Set of Mandelbrot
As you can see in my CV, my line of research is Fractal Urban Morphology. That´s why I´m so interested in fractals. I´m still reading Pi in the Sky, by John D. Barrow and I´ve already ordered The Artful Universe, same author, it seems promising to me.
Well, in Chapter ¨Footsteps through Plato´s footnotes¨ Barrow says that Pythagoreans began to see things solely as numbers, that are immanent property of things; that is numbers are ¨in¨ things and cannot be separated or distinguished from them in any way. As a contrary point of view, I read that Plato maintained that we discover the truths and theorems of mathematics: we do not simply invent them; for him, mathematics is an (wonderful) example of a particular form of knowledge that owed nothing to the process of human recognition.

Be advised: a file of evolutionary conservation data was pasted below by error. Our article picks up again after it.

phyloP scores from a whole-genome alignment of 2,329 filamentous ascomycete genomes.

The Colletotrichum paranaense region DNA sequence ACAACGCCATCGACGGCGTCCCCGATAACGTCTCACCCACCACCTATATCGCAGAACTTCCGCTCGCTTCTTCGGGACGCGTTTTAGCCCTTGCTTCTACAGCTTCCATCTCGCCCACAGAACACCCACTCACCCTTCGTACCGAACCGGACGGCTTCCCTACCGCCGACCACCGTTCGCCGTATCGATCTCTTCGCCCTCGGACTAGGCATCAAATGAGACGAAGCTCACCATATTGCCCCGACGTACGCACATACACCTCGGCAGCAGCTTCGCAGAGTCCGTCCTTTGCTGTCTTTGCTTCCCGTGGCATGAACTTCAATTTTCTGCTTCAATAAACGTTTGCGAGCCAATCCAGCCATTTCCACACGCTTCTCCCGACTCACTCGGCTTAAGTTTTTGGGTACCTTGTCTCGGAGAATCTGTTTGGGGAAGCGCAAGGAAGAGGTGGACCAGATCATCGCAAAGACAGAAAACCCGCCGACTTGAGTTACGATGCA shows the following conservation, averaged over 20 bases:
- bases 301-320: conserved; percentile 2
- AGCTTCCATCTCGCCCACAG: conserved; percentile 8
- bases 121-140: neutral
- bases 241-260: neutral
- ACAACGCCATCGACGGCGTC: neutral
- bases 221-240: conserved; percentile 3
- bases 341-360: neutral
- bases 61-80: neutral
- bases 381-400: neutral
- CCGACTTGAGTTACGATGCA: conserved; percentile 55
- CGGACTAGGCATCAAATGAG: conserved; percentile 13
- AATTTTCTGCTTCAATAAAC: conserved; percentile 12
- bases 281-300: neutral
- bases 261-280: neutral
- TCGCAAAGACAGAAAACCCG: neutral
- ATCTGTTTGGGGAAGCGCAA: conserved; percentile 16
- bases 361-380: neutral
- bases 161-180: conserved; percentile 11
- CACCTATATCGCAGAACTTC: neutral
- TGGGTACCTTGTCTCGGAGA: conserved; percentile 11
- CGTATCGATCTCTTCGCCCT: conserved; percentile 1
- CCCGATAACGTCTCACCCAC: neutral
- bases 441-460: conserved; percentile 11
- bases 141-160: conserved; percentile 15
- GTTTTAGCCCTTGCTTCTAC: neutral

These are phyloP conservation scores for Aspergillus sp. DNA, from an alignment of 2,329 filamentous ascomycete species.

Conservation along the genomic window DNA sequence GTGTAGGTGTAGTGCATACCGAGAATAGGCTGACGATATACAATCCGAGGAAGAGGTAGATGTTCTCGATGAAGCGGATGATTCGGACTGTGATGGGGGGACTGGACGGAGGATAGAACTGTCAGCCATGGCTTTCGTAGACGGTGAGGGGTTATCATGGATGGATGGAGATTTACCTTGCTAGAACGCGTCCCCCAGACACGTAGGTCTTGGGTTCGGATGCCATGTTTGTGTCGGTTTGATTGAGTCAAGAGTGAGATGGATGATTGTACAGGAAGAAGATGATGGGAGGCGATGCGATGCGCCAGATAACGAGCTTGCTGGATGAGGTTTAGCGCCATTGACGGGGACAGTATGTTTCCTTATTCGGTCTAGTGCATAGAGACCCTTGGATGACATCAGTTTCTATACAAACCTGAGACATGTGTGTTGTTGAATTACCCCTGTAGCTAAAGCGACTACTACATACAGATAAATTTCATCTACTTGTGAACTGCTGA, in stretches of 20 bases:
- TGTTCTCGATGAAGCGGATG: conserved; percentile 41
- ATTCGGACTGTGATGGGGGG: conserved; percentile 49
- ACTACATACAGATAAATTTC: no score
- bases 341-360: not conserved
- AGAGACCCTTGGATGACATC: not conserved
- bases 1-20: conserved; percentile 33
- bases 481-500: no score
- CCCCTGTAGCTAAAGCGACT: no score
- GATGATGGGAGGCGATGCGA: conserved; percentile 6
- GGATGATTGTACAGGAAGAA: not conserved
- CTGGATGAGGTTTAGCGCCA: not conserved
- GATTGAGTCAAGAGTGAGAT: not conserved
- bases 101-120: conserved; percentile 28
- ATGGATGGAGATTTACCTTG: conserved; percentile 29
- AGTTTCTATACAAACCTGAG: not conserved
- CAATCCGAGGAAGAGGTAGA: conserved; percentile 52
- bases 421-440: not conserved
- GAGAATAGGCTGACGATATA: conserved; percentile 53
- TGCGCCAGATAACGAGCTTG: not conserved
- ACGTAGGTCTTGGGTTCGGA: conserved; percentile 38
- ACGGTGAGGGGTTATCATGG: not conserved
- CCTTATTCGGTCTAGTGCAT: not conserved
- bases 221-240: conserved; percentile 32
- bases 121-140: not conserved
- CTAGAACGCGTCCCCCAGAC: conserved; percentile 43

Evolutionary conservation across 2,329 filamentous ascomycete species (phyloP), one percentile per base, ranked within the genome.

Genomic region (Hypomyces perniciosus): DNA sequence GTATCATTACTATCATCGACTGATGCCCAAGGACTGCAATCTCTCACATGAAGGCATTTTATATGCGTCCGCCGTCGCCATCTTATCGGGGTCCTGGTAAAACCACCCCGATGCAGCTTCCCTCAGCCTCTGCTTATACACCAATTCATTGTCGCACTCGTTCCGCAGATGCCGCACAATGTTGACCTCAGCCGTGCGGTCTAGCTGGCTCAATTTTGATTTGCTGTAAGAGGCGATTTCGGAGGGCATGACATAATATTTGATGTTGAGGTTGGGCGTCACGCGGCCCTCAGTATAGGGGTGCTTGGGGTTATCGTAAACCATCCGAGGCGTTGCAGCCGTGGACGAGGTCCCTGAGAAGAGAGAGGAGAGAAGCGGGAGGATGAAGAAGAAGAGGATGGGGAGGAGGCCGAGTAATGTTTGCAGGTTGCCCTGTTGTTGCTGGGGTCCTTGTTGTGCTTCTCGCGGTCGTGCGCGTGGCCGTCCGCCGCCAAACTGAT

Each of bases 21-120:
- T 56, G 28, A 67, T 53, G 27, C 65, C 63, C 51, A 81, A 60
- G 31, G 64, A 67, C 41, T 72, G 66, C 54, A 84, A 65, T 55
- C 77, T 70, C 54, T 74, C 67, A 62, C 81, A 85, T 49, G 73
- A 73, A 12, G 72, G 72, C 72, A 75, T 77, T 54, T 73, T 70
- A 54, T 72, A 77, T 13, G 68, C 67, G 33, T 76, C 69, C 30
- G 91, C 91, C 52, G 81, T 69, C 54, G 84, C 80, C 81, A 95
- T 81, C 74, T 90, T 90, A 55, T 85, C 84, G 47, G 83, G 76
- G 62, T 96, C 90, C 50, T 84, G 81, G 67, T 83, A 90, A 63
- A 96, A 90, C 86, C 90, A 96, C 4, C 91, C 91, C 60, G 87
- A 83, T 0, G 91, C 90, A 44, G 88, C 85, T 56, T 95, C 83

Then, in chapter ¨The Platonic world of mathematics¨ (p. 261), Barrow says that the most famous exponent of Platonism was undoubtedly Kurt Gödel. And, what ´s more important for me ¨Most recently, the belief in ¨Pi in the sky¨ Platonism in mathematics has been forcefully restated by Roger Penrose who uses the example of the intricacy of structure displayed by fractals like the Mandelbrot set, which he claims ¨is not an invention of the human mind: it was a discovery. Like Mount Everest,... it is just there¨, to argue that this bottomless structure is not invented by the mind, rather,
though defined in an entirely abstract mathematical way, nevertheless (it has) a reality about it that seems to go beyond any particular mathematician´s conceptions and beyond the technology of any particular computer... it seems clearly to be ¨there¨, somewhere, quite independently of us or our machines.¨ (P.262)
Above, the set of Mandelbrot and three variations. All fractals generated by arq. Myriam Mahiques